greygirlbeast
Feb. 28th, 2011 06:23 pm (UTC)

(fades off singing "she's lump...")

I admit I loved that song.
ashlyme
Feb. 28th, 2011 06:50 pm (UTC)
The pictures don't show up on this phone sadly, but your writing makes me feel like I can see that dam. I love your use of colours. Thank you!

That Rucker article's lovely, and makes me want to go back to The Red Tree (I've read it twice in the year I've had it).
greygirlbeast
Feb. 28th, 2011 07:19 pm (UTC)

The pictures don't show up on this phone sadly, but your writing makes me feel like I can see that dam. I love your use of colours.

Get thee to a computer terminal!

(I've read it twice in the year I've had it).

Wow; I'm flattered.
dipsomaniac
Feb. 28th, 2011 07:16 pm (UTC)
There is something wonderful about the way that first photo is composed. I love how the left side is so stark and monotone and the color cuts in from the right.
greygirlbeast
Feb. 28th, 2011 07:19 pm (UTC)

There is something wonderful about the way that first photo is composed. I love how the left side is so stark and monotone and the color cuts in from the right.

Thanks. It was a very frustrating one to get.
joshrupp
Feb. 28th, 2011 07:34 pm (UTC)
I don't watch the Oscars for the same reason I don't go to church. It's boring and frequently wrong.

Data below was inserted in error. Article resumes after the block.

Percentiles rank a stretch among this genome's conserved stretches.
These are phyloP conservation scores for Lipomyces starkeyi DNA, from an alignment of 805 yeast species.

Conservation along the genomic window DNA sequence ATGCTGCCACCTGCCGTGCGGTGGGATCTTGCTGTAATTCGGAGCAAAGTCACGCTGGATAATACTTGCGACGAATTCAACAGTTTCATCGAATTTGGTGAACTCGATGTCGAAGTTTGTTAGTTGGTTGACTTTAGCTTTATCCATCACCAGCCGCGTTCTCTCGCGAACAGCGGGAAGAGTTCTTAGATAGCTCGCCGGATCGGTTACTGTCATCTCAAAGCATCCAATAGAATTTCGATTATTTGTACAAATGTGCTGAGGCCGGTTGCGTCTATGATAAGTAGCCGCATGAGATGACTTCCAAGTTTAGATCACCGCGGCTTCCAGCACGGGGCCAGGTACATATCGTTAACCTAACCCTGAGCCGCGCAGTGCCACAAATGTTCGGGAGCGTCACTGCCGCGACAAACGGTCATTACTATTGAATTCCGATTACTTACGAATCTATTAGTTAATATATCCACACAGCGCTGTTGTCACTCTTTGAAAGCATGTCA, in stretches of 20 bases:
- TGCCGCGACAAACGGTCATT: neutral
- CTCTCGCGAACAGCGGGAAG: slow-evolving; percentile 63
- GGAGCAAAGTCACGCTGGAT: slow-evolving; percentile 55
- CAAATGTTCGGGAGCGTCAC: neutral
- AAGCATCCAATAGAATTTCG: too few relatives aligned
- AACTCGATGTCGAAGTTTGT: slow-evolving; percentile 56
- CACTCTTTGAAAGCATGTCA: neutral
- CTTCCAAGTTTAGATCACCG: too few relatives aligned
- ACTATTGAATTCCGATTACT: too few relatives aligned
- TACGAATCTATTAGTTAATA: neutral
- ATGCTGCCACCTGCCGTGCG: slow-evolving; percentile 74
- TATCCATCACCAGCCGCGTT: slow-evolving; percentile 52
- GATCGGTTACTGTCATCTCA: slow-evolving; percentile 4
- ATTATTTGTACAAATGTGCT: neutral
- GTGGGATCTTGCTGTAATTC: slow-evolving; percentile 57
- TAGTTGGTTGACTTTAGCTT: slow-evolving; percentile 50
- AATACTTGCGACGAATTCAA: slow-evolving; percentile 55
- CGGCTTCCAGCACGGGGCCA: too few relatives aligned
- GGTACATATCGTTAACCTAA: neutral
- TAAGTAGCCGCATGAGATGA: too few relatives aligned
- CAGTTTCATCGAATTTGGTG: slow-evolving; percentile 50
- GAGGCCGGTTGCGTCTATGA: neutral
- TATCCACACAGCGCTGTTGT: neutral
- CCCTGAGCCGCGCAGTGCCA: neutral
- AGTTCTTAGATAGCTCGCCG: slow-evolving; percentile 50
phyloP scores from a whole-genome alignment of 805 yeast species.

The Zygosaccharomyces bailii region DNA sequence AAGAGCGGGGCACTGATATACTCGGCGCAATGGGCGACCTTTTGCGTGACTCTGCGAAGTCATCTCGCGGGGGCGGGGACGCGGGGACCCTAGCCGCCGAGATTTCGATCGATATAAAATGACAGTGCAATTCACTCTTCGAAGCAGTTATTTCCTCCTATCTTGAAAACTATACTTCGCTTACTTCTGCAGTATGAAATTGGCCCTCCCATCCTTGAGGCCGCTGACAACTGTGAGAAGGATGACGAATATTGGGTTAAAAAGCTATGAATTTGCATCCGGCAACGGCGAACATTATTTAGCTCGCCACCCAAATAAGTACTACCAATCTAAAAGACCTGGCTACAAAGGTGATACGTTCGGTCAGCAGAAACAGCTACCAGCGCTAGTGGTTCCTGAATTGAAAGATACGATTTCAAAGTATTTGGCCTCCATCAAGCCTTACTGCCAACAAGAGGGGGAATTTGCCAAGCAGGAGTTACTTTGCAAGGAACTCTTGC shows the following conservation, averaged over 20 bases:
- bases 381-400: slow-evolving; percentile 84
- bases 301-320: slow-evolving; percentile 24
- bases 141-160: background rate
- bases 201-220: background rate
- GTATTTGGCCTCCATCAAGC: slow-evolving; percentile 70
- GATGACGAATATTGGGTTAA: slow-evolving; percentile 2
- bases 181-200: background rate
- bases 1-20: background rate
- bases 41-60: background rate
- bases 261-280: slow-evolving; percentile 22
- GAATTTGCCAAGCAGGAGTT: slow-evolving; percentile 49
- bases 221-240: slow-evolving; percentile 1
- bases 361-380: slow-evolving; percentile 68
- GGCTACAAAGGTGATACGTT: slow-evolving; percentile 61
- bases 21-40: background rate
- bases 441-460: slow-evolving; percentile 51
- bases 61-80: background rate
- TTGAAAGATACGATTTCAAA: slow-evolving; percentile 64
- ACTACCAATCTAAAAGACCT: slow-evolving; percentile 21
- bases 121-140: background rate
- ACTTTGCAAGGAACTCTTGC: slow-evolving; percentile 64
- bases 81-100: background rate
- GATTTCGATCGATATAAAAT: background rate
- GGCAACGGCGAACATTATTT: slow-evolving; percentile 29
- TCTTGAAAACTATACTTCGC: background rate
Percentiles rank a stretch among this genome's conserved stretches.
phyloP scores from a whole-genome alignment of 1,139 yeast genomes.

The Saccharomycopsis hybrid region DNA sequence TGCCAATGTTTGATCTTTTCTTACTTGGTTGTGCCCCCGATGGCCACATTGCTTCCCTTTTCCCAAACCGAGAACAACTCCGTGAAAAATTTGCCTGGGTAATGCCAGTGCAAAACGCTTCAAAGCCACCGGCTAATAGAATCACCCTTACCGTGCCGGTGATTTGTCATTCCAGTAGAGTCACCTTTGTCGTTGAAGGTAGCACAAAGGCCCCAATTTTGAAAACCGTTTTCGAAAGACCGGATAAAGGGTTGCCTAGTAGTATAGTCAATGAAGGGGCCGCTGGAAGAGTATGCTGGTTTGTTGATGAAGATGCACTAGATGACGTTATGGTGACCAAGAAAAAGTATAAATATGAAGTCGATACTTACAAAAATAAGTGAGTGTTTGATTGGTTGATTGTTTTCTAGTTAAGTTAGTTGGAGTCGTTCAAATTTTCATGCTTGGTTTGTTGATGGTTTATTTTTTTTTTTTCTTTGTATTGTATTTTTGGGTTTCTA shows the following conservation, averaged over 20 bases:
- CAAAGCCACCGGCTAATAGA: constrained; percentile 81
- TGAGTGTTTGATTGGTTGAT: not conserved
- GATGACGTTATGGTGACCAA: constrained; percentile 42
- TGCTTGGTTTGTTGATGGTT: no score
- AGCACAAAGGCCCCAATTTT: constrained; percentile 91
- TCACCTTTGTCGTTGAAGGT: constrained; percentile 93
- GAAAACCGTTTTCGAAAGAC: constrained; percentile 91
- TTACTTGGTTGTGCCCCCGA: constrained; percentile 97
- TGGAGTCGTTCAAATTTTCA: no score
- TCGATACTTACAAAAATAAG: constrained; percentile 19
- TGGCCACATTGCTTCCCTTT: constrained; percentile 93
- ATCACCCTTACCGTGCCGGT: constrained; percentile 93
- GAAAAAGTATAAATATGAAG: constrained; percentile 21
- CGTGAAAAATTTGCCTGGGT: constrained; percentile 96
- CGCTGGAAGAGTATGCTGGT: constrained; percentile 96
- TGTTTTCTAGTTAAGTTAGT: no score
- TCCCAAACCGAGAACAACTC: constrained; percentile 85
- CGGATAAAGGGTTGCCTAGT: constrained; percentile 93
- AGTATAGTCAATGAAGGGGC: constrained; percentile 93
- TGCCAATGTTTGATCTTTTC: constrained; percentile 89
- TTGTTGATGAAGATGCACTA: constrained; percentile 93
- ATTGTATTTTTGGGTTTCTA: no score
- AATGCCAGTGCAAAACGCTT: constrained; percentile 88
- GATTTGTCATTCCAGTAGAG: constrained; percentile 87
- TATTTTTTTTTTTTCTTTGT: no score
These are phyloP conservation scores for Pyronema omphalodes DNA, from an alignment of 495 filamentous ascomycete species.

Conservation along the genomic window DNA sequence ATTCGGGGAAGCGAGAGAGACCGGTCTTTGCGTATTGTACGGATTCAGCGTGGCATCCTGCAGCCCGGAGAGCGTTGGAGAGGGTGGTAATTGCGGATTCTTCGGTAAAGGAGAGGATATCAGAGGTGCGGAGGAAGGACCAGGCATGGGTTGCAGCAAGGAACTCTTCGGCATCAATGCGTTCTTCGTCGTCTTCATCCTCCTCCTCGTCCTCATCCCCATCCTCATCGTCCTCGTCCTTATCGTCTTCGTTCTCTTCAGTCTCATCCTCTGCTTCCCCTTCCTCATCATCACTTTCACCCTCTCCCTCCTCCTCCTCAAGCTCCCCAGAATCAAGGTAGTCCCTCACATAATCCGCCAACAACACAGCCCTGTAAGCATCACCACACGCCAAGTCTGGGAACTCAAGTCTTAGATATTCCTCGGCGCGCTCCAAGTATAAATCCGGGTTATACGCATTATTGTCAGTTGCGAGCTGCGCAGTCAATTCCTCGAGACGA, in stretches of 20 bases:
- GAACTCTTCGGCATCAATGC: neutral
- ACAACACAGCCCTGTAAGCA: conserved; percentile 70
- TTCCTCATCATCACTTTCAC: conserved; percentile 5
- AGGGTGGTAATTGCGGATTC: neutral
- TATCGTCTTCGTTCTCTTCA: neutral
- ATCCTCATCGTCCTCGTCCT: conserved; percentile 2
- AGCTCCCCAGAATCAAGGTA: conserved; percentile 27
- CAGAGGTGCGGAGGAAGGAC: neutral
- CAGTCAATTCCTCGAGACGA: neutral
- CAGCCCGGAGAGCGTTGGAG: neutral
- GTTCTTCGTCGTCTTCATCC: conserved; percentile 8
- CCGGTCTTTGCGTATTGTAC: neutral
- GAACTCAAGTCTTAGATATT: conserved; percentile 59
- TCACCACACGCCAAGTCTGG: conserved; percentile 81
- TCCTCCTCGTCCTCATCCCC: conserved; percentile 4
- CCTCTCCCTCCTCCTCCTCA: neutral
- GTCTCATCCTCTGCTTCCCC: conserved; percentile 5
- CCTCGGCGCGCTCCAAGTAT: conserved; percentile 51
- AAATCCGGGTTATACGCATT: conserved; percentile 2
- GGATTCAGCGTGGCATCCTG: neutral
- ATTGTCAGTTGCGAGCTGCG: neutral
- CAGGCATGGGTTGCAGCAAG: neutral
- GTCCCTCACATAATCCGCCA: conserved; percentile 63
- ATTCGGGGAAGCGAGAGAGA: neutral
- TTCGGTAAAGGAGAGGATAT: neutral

greygirlbeast
Feb. 28th, 2011 08:28 pm (UTC)

It's boring and frequently wrong.

Until we moved to Rhode Island and forsook television, I hadn't missed a broadcast since 1980.
spank_an_elf
Feb. 28th, 2011 07:57 pm (UTC)
Seeing Trent "I want to fuck the whole world" Reznor win an Oscar was a hoot.

Waterfalls and snow manage to be sexy and scary. Love the pictures.
greygirlbeast
Feb. 28th, 2011 08:28 pm (UTC)

Waterfalls and snow manage to be sexy and scary.

Agreed.
pisceanblue
Feb. 28th, 2011 08:34 pm (UTC)
I particularly enjoyed Rucker's comment in regards to Sarah's personality - one of the reasons I continue to reread The Red Tree is because it's almost like looking in a mirror, even if Sarah is so close to you in regards to autobiographical elements. I feel when I step out of the experience once more I will not see myself in the mirror. It's a very enthralling experience, and thus one of the charms of the fantastic or uncanny: a type of delirium is experienced when something so strange is also so familiar and/or sympathetic.
greygirlbeast
Mar. 1st, 2011 02:11 am (UTC)

It's a very enthralling experience, and thus one of the charms of the fantastic or uncanny: a type of delirium is experienced when something so strange is also so familiar and/or sympathetic.

A very fine description of what I try to do.
catconley
Feb. 28th, 2011 10:33 pm (UTC)
Lovely photos and article. The water is creepy and calming all at once somehow. Thanks for sharing.
greygirlbeast
Mar. 1st, 2011 02:12 am (UTC)

The water is creepy and calming all at once somehow.

Yes. It is.
egologic
Mar. 1st, 2011 05:31 pm (UTC)
The photos are wonderful. I love water and dams are always fun. I'm not crazy about snow but I like it in photographs. The first photograph has a very nice feel with the combination of blue standing out in what might at first be thought to be a black and white photograph. But they're all very good and I find them a pleasure to look at.
( 20 comments — Have your say! )